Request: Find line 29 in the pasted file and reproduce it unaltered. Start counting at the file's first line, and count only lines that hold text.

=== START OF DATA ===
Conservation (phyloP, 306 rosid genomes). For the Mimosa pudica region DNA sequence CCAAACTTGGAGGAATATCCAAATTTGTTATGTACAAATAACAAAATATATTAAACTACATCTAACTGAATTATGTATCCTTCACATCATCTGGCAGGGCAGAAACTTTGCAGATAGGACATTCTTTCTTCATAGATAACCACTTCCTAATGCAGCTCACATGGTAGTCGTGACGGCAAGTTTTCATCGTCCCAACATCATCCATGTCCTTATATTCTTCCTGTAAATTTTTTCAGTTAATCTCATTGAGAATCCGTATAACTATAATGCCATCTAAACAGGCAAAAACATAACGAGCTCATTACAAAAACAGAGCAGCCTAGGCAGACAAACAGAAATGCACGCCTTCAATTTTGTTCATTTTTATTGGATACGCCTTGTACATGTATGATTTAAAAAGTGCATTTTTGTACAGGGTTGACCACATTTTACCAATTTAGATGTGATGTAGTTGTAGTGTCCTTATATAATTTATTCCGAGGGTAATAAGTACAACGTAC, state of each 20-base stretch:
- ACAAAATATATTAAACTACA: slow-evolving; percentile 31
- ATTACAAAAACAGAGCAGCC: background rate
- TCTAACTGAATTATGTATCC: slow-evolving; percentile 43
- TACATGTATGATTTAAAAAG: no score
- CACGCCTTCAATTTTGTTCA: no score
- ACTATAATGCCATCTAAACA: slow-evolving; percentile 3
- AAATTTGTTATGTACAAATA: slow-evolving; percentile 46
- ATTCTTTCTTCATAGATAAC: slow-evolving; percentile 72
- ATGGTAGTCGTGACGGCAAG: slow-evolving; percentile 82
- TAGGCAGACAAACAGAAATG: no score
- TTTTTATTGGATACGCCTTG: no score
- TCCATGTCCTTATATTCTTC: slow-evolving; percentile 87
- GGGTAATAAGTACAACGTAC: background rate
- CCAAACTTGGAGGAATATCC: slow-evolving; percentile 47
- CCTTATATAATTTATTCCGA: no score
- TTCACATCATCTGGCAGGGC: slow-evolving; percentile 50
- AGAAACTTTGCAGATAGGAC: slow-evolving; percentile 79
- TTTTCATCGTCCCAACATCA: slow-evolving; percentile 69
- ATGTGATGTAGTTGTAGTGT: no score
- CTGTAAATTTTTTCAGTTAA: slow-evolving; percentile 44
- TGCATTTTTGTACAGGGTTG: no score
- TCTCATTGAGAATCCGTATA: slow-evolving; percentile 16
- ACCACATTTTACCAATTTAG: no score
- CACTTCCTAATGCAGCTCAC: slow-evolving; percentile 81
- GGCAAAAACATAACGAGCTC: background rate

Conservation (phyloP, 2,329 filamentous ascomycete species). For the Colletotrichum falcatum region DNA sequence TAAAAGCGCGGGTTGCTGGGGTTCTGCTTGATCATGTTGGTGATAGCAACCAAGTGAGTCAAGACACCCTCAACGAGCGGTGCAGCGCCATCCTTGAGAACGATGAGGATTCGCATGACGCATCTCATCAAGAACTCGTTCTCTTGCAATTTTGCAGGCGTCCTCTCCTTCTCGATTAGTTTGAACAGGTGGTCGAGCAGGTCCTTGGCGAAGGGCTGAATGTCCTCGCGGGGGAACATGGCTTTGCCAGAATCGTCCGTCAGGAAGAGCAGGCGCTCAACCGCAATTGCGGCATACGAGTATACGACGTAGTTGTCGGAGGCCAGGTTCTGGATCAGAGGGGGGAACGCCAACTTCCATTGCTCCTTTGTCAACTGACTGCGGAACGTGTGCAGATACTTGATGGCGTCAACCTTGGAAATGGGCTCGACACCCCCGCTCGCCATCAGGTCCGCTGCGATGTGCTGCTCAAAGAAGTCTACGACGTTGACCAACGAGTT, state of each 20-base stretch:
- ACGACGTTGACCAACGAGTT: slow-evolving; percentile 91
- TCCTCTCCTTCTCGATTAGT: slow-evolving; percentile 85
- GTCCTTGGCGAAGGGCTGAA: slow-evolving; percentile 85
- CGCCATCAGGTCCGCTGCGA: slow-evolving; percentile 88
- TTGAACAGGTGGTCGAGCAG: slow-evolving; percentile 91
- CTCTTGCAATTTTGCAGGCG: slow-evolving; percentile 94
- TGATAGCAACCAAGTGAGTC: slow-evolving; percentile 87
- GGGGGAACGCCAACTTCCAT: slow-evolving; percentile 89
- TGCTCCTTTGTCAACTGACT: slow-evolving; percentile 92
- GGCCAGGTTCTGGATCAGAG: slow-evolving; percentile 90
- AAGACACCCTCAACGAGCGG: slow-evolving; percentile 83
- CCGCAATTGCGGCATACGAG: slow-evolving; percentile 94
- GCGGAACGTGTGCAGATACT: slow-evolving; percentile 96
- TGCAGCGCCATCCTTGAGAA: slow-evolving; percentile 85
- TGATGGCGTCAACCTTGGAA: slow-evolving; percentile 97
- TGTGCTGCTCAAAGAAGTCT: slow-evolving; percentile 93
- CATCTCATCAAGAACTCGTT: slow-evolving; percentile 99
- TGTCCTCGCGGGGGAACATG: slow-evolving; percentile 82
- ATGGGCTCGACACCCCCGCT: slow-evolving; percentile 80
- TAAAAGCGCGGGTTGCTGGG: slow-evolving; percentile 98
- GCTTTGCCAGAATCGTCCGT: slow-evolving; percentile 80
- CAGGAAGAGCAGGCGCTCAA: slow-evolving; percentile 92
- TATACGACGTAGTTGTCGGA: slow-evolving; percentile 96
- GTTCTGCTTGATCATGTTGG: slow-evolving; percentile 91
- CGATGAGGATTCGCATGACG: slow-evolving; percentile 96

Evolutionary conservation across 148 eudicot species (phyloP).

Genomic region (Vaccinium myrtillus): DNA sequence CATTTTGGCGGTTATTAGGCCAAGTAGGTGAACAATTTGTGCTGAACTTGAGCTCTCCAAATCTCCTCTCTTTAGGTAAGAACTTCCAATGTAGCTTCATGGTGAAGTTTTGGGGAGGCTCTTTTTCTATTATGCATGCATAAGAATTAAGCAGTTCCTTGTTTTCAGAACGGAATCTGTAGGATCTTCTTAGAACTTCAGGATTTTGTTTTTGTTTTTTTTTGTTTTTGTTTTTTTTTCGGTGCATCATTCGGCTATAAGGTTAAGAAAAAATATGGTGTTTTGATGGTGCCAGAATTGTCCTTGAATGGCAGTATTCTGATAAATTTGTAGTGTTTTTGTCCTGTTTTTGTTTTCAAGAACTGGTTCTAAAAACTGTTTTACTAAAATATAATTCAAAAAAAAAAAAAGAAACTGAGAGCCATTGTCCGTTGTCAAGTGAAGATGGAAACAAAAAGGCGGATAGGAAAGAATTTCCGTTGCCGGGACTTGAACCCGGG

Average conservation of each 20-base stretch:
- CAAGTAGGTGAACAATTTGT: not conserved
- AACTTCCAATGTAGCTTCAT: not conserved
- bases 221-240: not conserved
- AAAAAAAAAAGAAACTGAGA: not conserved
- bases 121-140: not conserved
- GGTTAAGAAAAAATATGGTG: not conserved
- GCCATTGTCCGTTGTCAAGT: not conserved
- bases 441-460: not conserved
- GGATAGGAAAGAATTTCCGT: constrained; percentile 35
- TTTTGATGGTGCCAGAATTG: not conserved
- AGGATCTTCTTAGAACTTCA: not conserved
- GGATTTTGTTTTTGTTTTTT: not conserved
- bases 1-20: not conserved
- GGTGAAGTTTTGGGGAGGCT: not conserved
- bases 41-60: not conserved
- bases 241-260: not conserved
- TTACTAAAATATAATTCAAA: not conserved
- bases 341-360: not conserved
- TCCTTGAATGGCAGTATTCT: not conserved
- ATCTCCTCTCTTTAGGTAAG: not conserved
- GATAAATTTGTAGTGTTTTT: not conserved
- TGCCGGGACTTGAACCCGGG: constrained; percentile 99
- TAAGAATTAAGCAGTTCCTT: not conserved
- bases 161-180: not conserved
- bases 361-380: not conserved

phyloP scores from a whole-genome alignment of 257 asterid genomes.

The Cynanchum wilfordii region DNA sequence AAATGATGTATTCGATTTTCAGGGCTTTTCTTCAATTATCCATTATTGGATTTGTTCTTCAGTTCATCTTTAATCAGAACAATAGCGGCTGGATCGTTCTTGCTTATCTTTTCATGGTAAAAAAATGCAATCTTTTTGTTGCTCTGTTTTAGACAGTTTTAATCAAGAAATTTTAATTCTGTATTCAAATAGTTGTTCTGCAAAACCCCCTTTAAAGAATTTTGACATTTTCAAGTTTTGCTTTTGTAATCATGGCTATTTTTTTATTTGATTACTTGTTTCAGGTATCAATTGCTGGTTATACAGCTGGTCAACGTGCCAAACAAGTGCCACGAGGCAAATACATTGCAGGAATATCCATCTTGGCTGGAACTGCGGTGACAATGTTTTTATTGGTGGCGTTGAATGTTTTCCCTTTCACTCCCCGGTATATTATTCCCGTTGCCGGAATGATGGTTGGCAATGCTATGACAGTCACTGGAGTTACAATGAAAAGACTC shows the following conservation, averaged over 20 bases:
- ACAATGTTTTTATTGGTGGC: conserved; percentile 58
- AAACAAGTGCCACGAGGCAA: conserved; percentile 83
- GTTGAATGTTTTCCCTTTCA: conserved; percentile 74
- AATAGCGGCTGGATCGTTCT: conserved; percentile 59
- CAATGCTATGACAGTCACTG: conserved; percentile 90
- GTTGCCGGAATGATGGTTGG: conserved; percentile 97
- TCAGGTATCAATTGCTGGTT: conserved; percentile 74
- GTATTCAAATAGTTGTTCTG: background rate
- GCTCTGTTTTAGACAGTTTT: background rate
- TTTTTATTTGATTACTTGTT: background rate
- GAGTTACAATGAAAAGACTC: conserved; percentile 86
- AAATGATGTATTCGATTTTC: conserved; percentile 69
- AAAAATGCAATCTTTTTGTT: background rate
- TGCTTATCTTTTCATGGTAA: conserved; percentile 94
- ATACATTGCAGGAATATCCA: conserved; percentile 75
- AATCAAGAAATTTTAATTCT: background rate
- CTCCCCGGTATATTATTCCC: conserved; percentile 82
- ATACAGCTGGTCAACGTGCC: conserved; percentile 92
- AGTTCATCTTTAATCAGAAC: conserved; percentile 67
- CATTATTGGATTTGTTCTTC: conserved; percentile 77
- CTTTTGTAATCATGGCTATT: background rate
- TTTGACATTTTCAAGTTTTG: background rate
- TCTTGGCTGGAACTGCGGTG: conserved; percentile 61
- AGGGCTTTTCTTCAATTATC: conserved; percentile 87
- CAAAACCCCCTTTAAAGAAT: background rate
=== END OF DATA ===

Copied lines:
- TCCTCTCCTTCTCGATTAGT: slow-evolving; percentile 85